The development of the South Wales coalfield has been influenced to a very large extent by the high quality and the variety of the coal. Whilst bituminous coals are present in quantity there are the well-known steam coals and anthracites, both of which are characterised by a high percentage of carbon and a low percentage of volatile matter. In many South Wales coals, in addition, the ash is very small in amount. This is particularly so in the anthracite. Whilst bituminous coals commonly have an ash content of five to ten per cent., that of the steam coal of South Wales is frequently under four per cent., and in the case of the anthracite it is only about one per cent. Anthracite is found in the detached portion of the coalfield, in Pembrokeshire, and also in the north-western part of the main field from the Gwendraeth Valley approximately as far as the head of the Vale of Neath. The seams are in the Lower Coal Series. Eastwards and southwards towards Pontypool and towards Bridgend the anthracite seams change in character, each seam passing first into a steam coal and then into a bituminous coal. Thus towards the south crop of the coalfield from Swansea to near Newport the seams in the lower part of the Coal Measures are bituminous, whilst between this area and the anthracite district they are mainly steam coals of various grades. It is particularly around Aberdare and in the Rhondda Valley that the most famous of the steam coals have been mined. The coals of the Upper Series are generally bituminous coals. Broadly speaking, about 50 per cent, of the coal available in South Wales was steam coal, about 30 per cent, bituminous, and about 20 per cent, anthracite.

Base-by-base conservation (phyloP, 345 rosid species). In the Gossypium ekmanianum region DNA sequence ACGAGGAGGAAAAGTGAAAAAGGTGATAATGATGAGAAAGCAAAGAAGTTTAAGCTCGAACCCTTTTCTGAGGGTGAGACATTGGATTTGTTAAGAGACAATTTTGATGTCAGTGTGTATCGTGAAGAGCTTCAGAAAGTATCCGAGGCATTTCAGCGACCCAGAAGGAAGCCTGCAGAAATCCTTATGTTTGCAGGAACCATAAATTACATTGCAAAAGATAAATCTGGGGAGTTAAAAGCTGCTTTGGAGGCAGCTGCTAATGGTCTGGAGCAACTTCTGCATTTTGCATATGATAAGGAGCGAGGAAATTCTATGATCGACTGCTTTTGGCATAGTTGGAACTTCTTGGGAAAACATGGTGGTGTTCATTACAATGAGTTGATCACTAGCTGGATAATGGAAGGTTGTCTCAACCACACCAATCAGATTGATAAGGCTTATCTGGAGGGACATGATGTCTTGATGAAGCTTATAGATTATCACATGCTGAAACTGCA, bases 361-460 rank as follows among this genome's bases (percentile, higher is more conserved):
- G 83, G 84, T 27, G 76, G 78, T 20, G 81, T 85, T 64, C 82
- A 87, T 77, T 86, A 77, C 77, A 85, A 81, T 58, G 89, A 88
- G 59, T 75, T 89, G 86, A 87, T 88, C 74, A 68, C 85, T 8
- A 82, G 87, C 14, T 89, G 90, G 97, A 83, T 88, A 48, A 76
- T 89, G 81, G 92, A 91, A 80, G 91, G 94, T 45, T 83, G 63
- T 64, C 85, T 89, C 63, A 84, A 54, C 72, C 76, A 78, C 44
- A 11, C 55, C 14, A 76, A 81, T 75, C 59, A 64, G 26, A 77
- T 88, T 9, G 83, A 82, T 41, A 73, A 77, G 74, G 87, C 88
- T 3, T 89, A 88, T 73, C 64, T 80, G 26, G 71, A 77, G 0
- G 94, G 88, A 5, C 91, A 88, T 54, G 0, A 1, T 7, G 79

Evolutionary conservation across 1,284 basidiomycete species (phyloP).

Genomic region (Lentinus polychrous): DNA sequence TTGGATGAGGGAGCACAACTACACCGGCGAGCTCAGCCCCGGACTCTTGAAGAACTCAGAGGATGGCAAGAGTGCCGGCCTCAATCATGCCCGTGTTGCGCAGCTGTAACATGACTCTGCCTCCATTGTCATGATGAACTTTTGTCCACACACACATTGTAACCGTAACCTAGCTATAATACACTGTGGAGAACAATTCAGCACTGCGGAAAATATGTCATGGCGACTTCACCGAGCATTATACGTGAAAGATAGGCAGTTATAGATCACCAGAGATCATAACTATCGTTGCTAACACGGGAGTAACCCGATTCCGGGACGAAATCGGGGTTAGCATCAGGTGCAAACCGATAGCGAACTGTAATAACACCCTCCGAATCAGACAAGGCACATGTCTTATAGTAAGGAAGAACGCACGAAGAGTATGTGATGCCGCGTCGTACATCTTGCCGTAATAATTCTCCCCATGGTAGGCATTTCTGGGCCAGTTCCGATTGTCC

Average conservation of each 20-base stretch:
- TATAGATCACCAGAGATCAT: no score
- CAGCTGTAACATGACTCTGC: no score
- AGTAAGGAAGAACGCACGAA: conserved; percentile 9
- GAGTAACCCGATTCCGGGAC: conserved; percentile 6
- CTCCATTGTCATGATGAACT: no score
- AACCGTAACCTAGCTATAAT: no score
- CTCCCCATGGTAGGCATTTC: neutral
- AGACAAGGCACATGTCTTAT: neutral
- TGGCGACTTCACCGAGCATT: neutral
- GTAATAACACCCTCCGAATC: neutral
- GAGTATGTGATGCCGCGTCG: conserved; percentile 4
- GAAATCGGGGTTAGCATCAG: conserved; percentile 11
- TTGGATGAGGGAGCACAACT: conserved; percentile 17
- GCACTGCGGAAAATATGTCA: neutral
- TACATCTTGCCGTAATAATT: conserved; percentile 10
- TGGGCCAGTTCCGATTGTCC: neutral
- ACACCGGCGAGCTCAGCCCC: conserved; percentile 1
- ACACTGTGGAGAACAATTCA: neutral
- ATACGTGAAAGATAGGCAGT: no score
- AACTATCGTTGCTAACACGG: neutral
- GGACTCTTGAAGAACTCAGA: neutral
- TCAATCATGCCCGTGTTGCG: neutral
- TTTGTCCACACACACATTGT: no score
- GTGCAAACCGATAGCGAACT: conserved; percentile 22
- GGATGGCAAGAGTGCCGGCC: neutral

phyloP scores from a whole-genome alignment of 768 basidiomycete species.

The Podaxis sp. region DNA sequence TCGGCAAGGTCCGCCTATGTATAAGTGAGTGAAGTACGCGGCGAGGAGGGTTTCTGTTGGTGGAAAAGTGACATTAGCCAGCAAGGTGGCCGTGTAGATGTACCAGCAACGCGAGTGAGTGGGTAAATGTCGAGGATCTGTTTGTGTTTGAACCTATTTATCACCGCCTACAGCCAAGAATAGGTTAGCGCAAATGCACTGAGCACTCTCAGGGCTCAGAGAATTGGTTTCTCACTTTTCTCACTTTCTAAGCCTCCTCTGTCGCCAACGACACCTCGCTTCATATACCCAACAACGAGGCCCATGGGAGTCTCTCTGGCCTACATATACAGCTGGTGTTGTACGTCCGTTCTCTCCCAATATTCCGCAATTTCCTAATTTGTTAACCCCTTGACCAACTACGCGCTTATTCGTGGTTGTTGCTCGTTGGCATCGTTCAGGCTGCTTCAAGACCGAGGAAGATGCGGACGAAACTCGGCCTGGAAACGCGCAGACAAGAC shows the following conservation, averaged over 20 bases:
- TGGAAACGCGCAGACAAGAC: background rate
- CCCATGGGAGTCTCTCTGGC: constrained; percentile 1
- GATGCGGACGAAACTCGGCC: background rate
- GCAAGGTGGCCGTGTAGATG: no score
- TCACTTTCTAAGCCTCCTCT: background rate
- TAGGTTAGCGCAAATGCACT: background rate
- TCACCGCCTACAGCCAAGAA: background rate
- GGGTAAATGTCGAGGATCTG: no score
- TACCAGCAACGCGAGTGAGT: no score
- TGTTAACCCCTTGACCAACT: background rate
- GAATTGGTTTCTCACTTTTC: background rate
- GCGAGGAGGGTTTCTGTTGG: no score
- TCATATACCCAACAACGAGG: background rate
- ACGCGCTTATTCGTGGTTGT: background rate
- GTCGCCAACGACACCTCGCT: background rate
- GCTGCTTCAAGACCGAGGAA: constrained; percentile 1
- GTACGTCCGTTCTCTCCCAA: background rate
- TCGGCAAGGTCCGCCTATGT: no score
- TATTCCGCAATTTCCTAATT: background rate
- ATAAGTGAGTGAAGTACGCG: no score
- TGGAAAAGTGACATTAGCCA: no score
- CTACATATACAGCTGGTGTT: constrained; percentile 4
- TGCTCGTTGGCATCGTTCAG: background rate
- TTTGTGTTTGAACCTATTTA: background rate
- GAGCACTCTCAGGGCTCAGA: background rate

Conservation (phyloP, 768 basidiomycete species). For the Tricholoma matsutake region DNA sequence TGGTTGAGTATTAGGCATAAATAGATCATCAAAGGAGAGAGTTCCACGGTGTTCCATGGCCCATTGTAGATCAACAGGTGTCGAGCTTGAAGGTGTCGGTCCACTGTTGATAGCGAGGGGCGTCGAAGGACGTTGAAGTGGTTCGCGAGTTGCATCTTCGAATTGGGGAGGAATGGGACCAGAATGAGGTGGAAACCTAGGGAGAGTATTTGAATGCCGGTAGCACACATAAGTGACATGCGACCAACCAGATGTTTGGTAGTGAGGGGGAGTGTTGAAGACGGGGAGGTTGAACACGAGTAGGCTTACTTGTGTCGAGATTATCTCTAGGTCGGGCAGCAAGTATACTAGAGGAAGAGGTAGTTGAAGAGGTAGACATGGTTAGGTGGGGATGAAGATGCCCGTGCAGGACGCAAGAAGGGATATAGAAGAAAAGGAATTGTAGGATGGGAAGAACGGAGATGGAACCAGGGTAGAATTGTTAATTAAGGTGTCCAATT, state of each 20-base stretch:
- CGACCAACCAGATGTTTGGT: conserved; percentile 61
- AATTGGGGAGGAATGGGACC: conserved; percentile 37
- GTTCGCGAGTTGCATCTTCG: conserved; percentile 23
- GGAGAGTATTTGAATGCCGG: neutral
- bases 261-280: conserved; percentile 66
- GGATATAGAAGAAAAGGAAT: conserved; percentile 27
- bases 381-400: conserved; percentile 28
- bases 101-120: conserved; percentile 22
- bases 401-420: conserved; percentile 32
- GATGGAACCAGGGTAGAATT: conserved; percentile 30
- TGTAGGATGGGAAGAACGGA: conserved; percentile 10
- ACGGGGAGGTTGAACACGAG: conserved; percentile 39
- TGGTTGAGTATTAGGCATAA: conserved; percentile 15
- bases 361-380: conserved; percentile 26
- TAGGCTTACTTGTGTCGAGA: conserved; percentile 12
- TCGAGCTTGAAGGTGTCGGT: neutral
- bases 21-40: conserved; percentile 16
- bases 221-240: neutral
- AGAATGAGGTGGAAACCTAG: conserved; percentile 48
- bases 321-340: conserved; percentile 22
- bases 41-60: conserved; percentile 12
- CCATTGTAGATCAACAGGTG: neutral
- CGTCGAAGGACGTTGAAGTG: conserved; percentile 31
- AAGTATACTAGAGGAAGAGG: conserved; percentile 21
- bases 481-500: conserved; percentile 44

Coal was undoubtedly worked in the South Wales field as early as the thirteenth century, whilst towards the end of the sixteenth century it was being used for the smelting of copper at Neath. For some considerable time most of the working in the northern part of the field was done by what is called " patching "—digging the nearly horizontal seams in open "workings. This was succeeded by workings in bell pits, the shallow pit being dug near the outcrop of the seam, and workings being made outward from it in all directions until it was considered unsafe to proceed further. As the collieries and workings became deeper, mining became unpopular ; so that in the seventeenth, century it was not uncommon for criminals to be pardoned by the king on condition that they would work for five years in the mines. In the latter part of the eighteenth century coal began to be used generally in tlie iron industry and there followed the great expansion in the export trade in coal.
A detailed map of South Wales will show the way in which the valleys in the south-east of the field join and lead to two main centres—Newport and Cardiff. The export trade of Newport developed particularly after the opening of the Monmouthshire Canal, and the quantity exported rose from about 10,000 tons in 1798 to no less than 148,000 tons twelve years later in 1809. Some years afterwards Cardiff developed as an exporting port, but not before Swansea had attained great importance. Tramways and canals brought the coal to the ports, and the construction of the Taff Valley railway (completed in 1841} to Merthyr and Aberdare helped greatly in the development of the export trade, whilst the opening of the Bute Docks at Cardiff in 1839 was a very important factor. Of the coal raised in South Wales at the present time, some is used locally, and a considerable quantity goes to the manufacture of coke for metallurgical works. In 1913, however, no less than 70 per cent, of the total output was exported either abroad or to other parts of Britain by water. The prosperity of the South Wales coal industry was thus dependent to an enormous extent on the export trade.
By the 1930s the field had suffered correspondingly from the diminution in that trade. Cardiff, Penarth and Barry, were  then easily the most important ports and shipped some 60 per cent, or more of the coal; followed by Newport with about 17 per cent., and then by Swansea (about 11 per cent.) and Port Talbot (about 8 per cent.). The two remaining ports, Llanelly and Milford, handled comparatively very little.  Coal exports from Cardiff amounted to around five million tonnes, about half the amount that passed through the docks in 1914, when coal production was at its peak. 
Fig 2 Main collieries of South Wales Coalfield; 1931